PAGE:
I have separate blog on this topic http://stevejbicknell.com/2013/02/13/what-travel-expenses-will-the-taxman-allow/
You might think you can charge related companies whatever you want, but is that true?
First a quick lesson in Transfer/Internal Pricing ….
SME’s do have tax exemptions….
There’s an exemption that will apply for most small and medium sized enterprises. The conditions attached to this exemption can be found in HMRC’s International Manual.
A business is a ‘small’ enterprise if it has no more than 50 staff and either an annual turnover or balance sheet total of less than €10 million.
A business is a ‘medium sized’ enterprise if it has no more than 250 staff and either an annual turnover of less than €50 million or a balance sheet total of less than €43 million.
There are some exceptions:
- Transactions with Parties in Non Qualifying territories
- Where HMRC have issued a notice to Medium Sized enterprise
- Election to remain subject to transfer pricing rules
- Patent Box
On the 9th April 2014 HMRC launched the Second Income Campaign….
A second income could come from:
- consultancy fees, eg for providing training
- organising parties and events
- providing services like taxi driving, hairdressing or fitness training
- making and selling craft items
- buying and selling goods, eg at market stalls or car boot sales
You need to tell HM Revenue and Customs (HMRC) if your additional income hasn’t been taxed through either:
- your main job
- another Pay As You Earn (PAYE) scheme
- Self Assessment
This is called a ‘voluntary disclosure’. To get the best possible terms you need to tell HMRC that you want to take part in the campaign.
You’ll have 4 months to calculate and pay what you owe.
You can find out about the campaign and how to make a disclosure here
The criteria used to assess if an activity is a hobby or a business are:
- The size and commerciality of the activity.
- The frequency of the activity and transactions
- The application of business principles.
- Whether there is a genuine profit motive.
- The amount of time devoted to the activities.
- The existence of arm’s-length customers (as opposed to just selling your wares to family and friends).
If you have a Second Income its better to disclose it now rather than wait till HMRC find you.
A business plan is a written document that describes your business. It covers objectives, strategies, sales, marketing and financial forecasts.
A business plan helps you to:
- clarify your business idea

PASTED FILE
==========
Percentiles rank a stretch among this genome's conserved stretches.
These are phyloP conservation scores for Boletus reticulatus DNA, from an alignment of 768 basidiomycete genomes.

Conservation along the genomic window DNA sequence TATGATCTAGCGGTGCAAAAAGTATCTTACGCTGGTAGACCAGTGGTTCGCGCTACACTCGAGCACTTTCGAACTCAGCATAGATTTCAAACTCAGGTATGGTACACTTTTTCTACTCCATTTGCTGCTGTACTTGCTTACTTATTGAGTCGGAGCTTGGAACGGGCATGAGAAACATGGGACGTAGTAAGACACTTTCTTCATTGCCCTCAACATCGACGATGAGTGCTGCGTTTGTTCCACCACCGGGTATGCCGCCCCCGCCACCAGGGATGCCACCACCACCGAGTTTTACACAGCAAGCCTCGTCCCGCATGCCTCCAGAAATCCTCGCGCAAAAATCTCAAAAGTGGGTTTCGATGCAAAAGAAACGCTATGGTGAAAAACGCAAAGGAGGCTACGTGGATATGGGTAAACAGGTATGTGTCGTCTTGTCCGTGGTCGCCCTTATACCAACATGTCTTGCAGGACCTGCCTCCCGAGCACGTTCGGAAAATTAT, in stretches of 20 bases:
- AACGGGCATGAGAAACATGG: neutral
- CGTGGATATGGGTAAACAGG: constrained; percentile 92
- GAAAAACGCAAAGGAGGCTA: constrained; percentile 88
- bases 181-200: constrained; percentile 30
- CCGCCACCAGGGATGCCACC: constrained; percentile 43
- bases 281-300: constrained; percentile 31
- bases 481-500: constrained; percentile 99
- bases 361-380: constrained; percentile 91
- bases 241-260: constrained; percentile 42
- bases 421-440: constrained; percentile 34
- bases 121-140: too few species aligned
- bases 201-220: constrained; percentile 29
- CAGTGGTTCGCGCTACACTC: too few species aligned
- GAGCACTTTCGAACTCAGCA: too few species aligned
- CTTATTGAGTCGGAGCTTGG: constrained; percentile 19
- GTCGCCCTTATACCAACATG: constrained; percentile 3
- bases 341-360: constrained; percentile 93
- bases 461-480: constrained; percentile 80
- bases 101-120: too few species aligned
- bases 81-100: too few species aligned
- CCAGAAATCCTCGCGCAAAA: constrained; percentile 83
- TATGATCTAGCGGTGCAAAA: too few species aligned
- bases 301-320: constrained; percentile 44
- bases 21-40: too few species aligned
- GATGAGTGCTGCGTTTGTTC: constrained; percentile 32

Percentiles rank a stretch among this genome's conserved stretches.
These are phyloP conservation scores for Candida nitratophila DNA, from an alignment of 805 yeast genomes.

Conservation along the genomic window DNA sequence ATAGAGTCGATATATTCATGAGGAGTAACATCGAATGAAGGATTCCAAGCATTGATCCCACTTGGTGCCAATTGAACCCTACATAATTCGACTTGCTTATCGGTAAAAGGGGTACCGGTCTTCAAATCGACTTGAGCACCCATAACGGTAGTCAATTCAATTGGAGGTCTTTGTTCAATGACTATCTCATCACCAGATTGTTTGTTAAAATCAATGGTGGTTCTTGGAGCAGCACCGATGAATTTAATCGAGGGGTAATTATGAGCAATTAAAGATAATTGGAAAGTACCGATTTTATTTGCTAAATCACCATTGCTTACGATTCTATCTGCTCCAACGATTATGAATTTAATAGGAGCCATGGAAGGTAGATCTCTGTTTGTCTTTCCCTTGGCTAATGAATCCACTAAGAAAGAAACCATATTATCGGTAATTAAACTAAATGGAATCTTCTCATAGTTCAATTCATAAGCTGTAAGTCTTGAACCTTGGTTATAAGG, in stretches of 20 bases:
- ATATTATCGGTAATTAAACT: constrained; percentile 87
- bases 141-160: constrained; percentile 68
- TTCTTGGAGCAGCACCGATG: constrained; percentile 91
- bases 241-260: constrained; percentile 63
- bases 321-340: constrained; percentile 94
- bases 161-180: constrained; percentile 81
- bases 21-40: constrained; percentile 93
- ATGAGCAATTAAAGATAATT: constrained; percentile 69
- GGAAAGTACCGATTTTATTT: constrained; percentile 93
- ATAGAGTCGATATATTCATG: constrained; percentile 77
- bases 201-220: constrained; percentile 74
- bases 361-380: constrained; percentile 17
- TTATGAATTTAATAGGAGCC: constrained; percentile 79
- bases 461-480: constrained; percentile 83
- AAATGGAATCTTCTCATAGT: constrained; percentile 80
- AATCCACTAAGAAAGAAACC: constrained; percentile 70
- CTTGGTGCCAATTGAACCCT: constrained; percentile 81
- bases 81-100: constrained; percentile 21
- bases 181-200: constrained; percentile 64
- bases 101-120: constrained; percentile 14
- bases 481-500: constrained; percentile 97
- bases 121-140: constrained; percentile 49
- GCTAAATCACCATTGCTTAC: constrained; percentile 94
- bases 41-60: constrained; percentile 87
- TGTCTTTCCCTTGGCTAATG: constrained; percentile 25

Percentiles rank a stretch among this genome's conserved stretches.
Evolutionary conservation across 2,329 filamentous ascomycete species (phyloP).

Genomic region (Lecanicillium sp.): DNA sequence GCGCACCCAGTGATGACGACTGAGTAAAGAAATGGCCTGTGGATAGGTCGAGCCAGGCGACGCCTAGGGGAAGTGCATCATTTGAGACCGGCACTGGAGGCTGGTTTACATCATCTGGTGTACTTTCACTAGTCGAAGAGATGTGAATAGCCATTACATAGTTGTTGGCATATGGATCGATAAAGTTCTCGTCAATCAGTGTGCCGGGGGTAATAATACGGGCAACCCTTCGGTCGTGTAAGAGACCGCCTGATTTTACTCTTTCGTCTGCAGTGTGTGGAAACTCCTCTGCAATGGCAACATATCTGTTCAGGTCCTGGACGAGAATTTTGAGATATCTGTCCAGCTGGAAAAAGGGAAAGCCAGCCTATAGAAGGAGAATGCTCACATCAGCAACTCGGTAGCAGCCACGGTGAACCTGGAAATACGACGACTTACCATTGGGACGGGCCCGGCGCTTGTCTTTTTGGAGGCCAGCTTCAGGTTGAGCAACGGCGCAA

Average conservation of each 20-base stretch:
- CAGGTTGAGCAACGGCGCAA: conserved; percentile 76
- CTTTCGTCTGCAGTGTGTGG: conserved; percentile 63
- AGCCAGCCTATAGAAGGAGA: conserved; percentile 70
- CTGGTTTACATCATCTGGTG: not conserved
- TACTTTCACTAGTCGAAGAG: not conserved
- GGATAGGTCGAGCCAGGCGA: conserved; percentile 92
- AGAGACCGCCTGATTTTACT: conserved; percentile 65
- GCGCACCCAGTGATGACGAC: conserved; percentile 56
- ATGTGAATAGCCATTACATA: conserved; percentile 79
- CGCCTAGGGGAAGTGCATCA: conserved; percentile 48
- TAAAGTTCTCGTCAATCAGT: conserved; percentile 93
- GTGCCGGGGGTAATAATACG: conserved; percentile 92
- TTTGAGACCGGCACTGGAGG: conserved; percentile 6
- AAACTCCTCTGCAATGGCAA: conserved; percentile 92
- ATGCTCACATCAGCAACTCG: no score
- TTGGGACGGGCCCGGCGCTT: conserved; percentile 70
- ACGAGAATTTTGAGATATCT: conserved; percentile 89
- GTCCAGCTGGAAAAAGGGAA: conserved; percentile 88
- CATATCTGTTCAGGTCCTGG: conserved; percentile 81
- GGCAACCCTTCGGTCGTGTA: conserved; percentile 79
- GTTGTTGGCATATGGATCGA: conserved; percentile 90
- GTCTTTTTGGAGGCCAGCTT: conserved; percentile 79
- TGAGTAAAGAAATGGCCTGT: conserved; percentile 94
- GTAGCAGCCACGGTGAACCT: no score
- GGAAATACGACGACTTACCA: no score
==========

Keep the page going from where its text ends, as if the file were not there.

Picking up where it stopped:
- spot potential problems
- set out your goals
- measure your progress
Approximately a third of all SME’s in the UK don’t have a Business Plan, that’s about 1.5m businesses, so if you don’t have one, here are some reasons why you should prepare one….
- Research by Exact Software shows that SME’s with Business Plans make 20% more profit
- Having a business plan doubles your chances of increasing profits, increasing revenue, attracting new clients
- A well-researched business plan which includes the right figures and realistic forecasts will reassure potential investors you are a sensible investment opportunity
- A Business Plan will help you set out and achieve your goals
- It will help you set goals for your managers and staff
- The Business Plan will help you plan your cash flow and forecast Capital Expenditure
- A Business Plan will help you secure Business Finance and Loans
- You can plan your succession strategy or prepare the business for sale
- A Business Plan tests the feasibility of your business idea
- It will help you plan for the recruitment of Staff
From 1st July 2014, individual savings accounts (ISAs) will be reformed into New ISAs (NISAs) with an annual limit of £15,000.
You can invest your NISA in Cash, Stocks and Shares or in any combination.
The limits for Junior ISAs and Child Trust Funds have already been increased from £3,700 to £4,000.
From July, restrictions on corporate bonds and gilts will have the 5 year rule removed allowing you to invest in short dated securities such as Retail Bonds.
There are plans to enable Peer-to-Peer loans to be held in NISA’s but that’s still in the consultation stage.
Between now and July the most you can invest in an Cash ISA is £5,940.
So are you waiting for a New ISA?
A new way to pay is coming this month, its called PAYM and it will be available from the 29th April.